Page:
Monday, 4 August 2008

Badung Bali

With a reputation as being one of the most beautiful and diverse tourist spots in Asia, Bali attracts almost 1,000,000 visitors a year, from all around the world. Geographically, Bali lies between the islands of Java and Lombok and is one of more than 17.000 islands that make up the Indonesian Archipelago. Bali is small, stretching approximately 140km from east to west and 80km from north to south. Running east to west and slightly off center, are a string of volcanic mountains, the tallest and most recently being active Mount Agung, which reaches 3.142m at its highest point and last erupted in 1963.

Lying just 8° south of the Equator, Bali boasts a tropical climate with just two seasons a year and an average annual temperature of around 28°C. The rich volcanic soil and healthy monsoon season make this island extremely fertile and a range of crops is grown here. The wide, gently sloping southern regions play host to Bali's famed terraced rice fields, among the most spectacular in the world. In the hilly, northern coastal regions, the main produce are coffee, copra, vegetables, spices, cattle and rice.

The Balinese people have strong spiritual roots and despite the large influx of tourists in recent years, their culture is still very much alive. The main religion is Agama Hindu Dharma, which arrived in Bali with the spread of Hinduism through Sumatra and Java during the 11th century. Although originally from India, the Balinese religion is a unique blend of Hindu, Buddhist, Javanese and ancient indigenous beliefs, with customs that are very different from the traditional form of Hinduism practiced in India today. With the arrival of Islam in neighboring Java during the 15th century, a large member of courtiers, artists, musicians and craftsmen fled to Bali, creating an artistic renaissance.

Naturally creative, the Balinese have traditionally used their talents for religious purposes and most beautiful work to be seen here has been inspired by stories from Ramayana and other Hindu epics. The incredibly colourful cremation pyres and the everyday offerings to the Gods, placed inside every shop and business, are made with precision and an eye of beauty. The majority of Bali's population of 3.000.000 live, for the most part, in tight village communities with large extended families. The largest town are; the regional capital Denpasar, population approximately 250.000, and Singaraja in the north.

The main tourist area is Kuta, situated near the airport. During the tourist boom of the 70's, this small village became a major attraction because of its famed white-sand beaches, the surf, and stunning sunsets. Today, Kuta is a major hustling and bustling resort town, with hundreds for hotels, bars, restaurants and shops.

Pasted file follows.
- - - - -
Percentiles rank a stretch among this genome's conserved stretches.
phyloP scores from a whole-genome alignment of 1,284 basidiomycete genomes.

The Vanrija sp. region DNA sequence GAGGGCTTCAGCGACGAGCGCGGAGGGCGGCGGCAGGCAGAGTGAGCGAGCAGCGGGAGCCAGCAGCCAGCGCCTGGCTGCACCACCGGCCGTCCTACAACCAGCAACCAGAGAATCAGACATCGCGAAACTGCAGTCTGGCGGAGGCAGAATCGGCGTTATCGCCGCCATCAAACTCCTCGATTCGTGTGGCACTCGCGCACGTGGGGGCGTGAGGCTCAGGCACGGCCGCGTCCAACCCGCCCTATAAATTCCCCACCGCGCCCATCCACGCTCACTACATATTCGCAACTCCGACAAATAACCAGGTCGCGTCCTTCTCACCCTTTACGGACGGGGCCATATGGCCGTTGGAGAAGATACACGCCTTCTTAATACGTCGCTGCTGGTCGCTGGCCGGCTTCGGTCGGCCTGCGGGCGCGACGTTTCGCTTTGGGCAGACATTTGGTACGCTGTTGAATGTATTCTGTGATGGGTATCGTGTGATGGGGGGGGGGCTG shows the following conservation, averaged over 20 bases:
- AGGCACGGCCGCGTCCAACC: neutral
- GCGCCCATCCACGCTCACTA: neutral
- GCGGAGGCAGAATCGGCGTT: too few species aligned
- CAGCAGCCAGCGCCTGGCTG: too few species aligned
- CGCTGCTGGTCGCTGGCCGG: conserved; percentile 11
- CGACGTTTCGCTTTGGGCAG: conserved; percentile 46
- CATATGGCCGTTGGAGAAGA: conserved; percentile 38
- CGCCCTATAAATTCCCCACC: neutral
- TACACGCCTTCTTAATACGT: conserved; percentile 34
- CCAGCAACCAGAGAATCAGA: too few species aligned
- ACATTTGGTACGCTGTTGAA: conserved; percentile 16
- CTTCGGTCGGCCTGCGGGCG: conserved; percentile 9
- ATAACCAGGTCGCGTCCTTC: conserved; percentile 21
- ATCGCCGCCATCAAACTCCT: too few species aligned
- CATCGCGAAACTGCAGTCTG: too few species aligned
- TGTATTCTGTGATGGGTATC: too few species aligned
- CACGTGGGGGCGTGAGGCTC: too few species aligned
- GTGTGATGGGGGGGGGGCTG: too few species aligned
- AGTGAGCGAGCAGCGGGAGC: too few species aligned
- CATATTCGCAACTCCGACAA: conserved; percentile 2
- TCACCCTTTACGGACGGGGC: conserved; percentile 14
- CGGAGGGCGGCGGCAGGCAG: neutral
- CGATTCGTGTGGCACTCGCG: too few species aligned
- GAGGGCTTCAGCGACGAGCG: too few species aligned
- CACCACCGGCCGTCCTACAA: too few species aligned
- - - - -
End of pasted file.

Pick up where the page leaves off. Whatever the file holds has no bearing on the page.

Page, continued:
Those in search of a little peace and quiet tend to head for the more sedate resorts of Sanur and Candi Dasa, on the east coast, Ubud in the center, or Lovina in the north. Another major resort on the southern-most peninsula of the island, Nusa Dua, caters for the more up-market crowd, and is home to almost all of the bigger 5-stars hotels, as well as one of Bali's golf courses. The central village of Ubud, in the hilly region of Gianyar, has also recently blossomed as a tourist attraction and is now considered to be the artistic and cultural center of Bali.

Bali Climate and Time Zone

The climate in this archipelago on the equator is tropical. In the lowlands, temperatures average between 21 degree Celcius and 33 degree Celcius, but in the mountains it can go as low as 5 degree Celcius. Humidity varies but is always high, between 60 % and 100 %. In general, Indonesia experiences two yearly seasons of monsoon winds: the southeast monsoon, bringing dry weather (musim panas - dry season), and the northwest monsoon, bringing rain (musim hujan- rainy season). Often the changing seasons can bring the time of high waves (musim ombak). The rainy season is normally November to April, with a peak around January/February, when it rains for several hours each day. The rain is predictable, however, and always stops for a time, when the sun may come out. Before it rains, the air gets very sticky; afterwards it is refreshingly cool. The dry season, May to October, is a better time to come, and especially June to August. This is the time to climb mountains or visit nature reserves; when wild bulls go in search of water and sea turtles lay eggs more often.

Time Zone
Bali is on Central Indonesian Standard Time, the middle of Indonesia's three time zones, which is Greenwich mean time + 8 hours. It is the same time in Bali as Singapore, Hong Kong and western Australia.

Friday, 1 August 2008